rain, to the hours wasted waiting,
to the knowledge that somewhere ahead
a man is waiting who will say, “No,
we’re not hiring today,” for any
reason he wants. You love your brother,
now suddenly you can hardly stand
the love flooding you for your brother,
who’s not beside you or behind or
ahead because he’s home trying to
sleep off a miserable night shift
at Cadillac so he can get up
before noon to study his German.
Works eight hours a night so he can sing
Wagner, the opera you hate most,
the worst music ever invented.
How long has it been since you told him
you loved him, held his wide shoulders,
opened your eyes wide and said those words,
and maybe kissed his cheek? You’ve never
done something so simple, so obvious,
not because you’re too young or too dumb,
not because you’re jealous or even mean
or incapable of crying in
the presence of another man, no,
just because you don’t know what work is.

More on the right to work here. More human rights poems here. Wagner, by the way, is absolutely fantastic:

Standard
art, human rights poem, war

Human Rights Poem (81): O What Is That Sound

w.h. auden

W.H. Auden

O what is that sound, by W.H. Auden

O what is that sound which so thrills the ear
Down in the valley drumming, drumming?
Only the scarlet soldiers, dear,
The soldiers coming.

O what is that light I see flashing so clear
Over the distance brightly, brightly?
Only the sun on their weapons, dear,
As they step lightly.

O what are they doing with all that gear,
What are they doing this morning, this morning?
Only their usual manoeuvres, dear,
Or perhaps a warning.

O why have they left the road down there,
Why are they suddenly wheeling, wheeling?
Perhaps a change in their orders, dear,
Why are you kneeling?

O haven’t they stopped for the doctor’s care,
Haven’t they reined their horses, horses?
Why, they are none of them wounded, dear,
None of these forces.

O is it the parson they want, with white hair,
Is it the parson, is it, is it?
No, they are passing his gateway, dear,
Without a visit.

O it must be the farmer who lives so near.
It must be the farmer so cunning, so cunning?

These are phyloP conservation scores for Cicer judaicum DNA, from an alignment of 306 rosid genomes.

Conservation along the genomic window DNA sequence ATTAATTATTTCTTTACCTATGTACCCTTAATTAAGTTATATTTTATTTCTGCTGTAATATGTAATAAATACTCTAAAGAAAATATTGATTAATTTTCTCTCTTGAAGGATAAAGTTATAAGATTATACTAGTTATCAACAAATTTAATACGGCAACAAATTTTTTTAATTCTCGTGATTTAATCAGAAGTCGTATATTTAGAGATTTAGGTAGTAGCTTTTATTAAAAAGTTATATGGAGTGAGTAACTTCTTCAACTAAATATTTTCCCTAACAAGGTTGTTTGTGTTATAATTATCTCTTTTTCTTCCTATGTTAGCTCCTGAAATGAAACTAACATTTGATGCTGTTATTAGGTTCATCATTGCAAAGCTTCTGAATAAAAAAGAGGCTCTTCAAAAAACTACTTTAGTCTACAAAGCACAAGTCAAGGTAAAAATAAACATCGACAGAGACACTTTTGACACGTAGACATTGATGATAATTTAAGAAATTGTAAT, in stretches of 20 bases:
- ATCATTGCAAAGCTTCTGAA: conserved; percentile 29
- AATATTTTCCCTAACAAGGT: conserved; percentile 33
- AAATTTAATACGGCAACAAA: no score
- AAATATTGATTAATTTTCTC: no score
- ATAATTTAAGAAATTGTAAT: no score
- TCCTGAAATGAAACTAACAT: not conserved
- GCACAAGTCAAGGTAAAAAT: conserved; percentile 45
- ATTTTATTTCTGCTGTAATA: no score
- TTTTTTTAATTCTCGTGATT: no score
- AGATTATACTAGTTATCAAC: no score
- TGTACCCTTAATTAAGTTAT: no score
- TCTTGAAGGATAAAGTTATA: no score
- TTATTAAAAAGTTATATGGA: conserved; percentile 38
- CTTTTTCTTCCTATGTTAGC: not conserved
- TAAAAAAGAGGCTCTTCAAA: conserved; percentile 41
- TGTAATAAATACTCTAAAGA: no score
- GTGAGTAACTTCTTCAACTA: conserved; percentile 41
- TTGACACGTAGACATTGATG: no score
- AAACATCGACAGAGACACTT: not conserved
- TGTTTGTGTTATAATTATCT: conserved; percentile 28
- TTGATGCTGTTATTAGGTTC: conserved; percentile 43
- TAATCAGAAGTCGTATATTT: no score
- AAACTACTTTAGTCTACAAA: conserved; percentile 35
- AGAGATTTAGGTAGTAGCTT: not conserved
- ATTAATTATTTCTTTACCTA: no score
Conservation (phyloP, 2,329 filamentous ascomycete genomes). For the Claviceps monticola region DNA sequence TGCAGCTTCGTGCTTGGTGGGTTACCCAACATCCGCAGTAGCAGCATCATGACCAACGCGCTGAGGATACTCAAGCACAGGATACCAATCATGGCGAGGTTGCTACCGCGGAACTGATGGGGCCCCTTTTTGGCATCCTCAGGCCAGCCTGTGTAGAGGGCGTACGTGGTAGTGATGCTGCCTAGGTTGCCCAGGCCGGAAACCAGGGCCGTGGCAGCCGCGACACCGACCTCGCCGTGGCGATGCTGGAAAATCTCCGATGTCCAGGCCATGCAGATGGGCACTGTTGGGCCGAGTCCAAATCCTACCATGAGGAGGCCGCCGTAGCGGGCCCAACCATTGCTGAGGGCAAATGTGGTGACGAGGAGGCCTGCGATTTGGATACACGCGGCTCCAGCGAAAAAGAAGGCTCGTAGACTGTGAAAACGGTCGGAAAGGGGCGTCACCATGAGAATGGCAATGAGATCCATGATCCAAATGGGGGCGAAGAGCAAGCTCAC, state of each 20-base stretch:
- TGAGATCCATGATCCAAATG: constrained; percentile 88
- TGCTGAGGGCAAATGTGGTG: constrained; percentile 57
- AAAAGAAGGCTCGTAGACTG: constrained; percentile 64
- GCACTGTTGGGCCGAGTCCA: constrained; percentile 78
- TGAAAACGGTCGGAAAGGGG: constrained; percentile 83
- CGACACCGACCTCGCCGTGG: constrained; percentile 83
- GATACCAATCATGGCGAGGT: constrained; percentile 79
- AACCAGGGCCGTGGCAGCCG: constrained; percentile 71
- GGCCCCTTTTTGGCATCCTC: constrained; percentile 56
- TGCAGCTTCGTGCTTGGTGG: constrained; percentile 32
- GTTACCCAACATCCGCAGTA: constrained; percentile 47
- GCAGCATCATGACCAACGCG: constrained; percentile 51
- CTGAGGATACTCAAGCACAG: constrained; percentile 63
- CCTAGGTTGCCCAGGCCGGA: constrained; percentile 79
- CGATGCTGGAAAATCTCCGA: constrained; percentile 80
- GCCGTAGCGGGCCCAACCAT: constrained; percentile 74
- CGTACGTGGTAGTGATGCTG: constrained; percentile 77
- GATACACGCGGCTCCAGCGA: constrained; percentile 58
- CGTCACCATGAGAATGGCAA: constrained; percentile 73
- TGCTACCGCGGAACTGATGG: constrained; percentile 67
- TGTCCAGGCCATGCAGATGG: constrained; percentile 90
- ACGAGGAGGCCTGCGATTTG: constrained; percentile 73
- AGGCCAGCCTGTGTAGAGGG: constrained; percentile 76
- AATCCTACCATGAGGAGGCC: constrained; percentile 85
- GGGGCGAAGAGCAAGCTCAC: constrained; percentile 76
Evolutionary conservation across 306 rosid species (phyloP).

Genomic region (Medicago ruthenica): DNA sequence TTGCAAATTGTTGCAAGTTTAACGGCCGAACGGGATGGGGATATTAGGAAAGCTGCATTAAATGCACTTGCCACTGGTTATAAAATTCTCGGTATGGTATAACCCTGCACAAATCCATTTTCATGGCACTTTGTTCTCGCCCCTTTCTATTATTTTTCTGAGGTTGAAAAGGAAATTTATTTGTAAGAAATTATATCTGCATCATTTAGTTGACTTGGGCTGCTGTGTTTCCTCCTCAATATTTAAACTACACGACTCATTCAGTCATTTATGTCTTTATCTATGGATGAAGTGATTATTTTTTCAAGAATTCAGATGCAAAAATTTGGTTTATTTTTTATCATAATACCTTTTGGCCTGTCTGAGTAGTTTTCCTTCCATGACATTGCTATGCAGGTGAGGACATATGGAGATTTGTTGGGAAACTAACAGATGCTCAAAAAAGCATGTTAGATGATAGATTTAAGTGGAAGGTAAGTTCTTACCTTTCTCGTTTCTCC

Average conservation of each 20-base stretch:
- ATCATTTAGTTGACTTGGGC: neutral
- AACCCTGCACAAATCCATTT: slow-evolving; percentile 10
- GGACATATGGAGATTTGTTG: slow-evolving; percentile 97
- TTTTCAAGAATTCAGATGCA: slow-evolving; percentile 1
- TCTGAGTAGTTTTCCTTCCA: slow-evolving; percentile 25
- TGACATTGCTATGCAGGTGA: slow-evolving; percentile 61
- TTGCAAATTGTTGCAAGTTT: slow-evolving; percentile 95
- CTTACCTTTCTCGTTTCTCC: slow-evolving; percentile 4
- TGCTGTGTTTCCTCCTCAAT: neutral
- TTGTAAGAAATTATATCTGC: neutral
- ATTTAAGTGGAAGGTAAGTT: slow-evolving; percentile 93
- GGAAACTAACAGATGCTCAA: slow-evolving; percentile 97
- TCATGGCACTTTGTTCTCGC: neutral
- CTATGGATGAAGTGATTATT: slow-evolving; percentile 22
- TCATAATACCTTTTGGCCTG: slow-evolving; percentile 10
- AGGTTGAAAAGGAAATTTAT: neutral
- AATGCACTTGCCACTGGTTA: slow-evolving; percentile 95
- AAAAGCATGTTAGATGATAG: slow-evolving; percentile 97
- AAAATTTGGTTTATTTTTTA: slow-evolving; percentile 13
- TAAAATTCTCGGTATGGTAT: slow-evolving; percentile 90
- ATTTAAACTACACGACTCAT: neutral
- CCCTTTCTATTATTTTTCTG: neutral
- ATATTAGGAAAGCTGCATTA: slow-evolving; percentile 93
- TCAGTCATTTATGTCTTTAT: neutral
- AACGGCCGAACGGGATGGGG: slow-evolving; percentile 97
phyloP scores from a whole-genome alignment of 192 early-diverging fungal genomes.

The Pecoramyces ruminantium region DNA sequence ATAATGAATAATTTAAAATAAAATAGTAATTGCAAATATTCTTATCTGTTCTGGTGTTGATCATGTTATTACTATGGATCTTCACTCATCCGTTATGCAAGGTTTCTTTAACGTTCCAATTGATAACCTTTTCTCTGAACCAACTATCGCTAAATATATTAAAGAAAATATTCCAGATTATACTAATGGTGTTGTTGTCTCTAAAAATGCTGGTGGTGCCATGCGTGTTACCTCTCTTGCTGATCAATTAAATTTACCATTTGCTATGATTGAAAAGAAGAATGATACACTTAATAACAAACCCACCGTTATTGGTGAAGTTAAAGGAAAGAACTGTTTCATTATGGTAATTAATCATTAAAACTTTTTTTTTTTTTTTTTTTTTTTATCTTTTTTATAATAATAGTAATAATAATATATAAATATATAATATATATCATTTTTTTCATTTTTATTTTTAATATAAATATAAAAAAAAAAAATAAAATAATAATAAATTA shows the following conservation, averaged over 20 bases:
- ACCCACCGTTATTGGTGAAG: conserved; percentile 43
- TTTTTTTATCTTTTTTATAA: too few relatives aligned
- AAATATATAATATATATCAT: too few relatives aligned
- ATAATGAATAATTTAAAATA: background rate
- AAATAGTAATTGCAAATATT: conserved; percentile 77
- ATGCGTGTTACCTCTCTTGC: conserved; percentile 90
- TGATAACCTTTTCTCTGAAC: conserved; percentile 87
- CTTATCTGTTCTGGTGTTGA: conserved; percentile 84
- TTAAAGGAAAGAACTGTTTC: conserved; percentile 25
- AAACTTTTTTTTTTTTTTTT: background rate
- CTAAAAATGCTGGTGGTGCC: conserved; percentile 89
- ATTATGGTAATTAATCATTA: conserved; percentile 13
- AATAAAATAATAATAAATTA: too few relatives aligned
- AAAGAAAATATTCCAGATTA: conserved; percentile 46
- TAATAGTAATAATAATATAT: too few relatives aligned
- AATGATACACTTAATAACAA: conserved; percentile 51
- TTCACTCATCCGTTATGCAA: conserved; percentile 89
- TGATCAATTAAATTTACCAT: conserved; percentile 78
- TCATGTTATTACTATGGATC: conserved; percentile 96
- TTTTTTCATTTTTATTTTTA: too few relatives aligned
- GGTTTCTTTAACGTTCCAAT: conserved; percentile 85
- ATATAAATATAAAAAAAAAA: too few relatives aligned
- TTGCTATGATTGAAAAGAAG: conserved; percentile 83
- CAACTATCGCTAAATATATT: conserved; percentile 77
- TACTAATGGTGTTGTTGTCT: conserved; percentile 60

They have passed the farmyard already, dear,
And now they are running.

O where are you going? Stay with me here!
Were the vows you swore deceiving, deceiving?
No, I promised to love you, dear,
But I must be leaving.

O it’s broken the lock and splintered the door,
O it’s the gate where they’re turning, turning;
Their boots are heavy on the floor
And their eyes are burning.

More Auden. More human rights poems.

Standard
art, freedom, human rights poem

Human Rights Poem (80): The Suppliants

Statuette of Euripides, identified by an inscr...

Statuette of Euripides, identified by an inscription on the base. On the background panel are listed some of Euripides' works

From John Milton‘s translation of The Suppliants by Euripides

This is true Liberty when free born men
Having to advise the public may speak free,
Which he who can, and will, deserves high praise,
Who neither can nor will, may hold his peace;
What can be juster in a State than this?

More human rights poems here.

Standard
discrimination and hate, freedom, human rights poem

Human Rights Poem (79): I am a Negro

Langston Hughes

Langston Hughes

(source)

I am a Negro, by Langston Hughes

I am a Negro:
Black as the night is black,
Black like the depths of my Africa.

I’ve been a slave:
Caesar told me to keep his door-steps clean.
I brushed the boots of Washington.

I’ve been a worker:
Under my hand the pyramids arose.
I made mortar for the Woolworth Building.

I’ve been a singer:
All the way from Africa to Georgia
I carried my sorrow songs.
I made ragtime.

I’ve been a victim:
The Belgians cut off my hands in the Congo.
They lynch me still in Mississippi.

I am a Negro:
Black as the night is black,
Black like the depths of my Africa.

More Langston Hughes. More about racism, slavery, lynching and Congo.

Standard
human rights poem, justice

Human Rights Poem (78): The Cure at Troy

Seamus Heaney

Seamus Heaney

(source)

Excerpt from The Cure at Troy, by Seamus Heaney

Human beings suffer,
they torture one another,
they get hurt and get hard.
No poem or play or song
can fully right a wrong
inflicted or endured.

The innocent in gaols
beat on their bars together.
A hunger-striker’s father
stands in the graveyard dumb.
The police widow in veils
faints at the funeral home.

History says, Don’t hope
on this side of the grave.
But then, once in a lifetime
the longed for tidal wave
of justice can rise up,
and hope and history rhyme.

So hope for a great sea-change
on the far side of revenge.
Believe that a further shore
is reachable from here.
Believe in miracles
and cures and healing wells.

More Seamus Heaney. More human rights poems.

Standard
health, horror, human rights poem, poverty

Human Rights Poem (77): Once in Awhile a Protest Poem (Famine)

Once in Awhile a Protest Poem, by David Axelrod

Over and over again the papers print
the dried out tit of an African woman
holding her starving child. Over
and over, cropping it each time to one
prominent, withered tit, the feeble
infant face. Over and over to toughen
us, teach us to ignore the foam turned
dusty powder on the infant’s lips,
the mother’s sunken face (is cropped)
and filthy dress. The tit remains;
the tit held out for everyone to see,
reminding us only that we are not so hungry
ogling the tit, admiring it and in our
living rooms, making it a symbol of starving
millions; our sympathy as real as silicone.

More on famine and on disaster pornography. More human rights poems.

Standard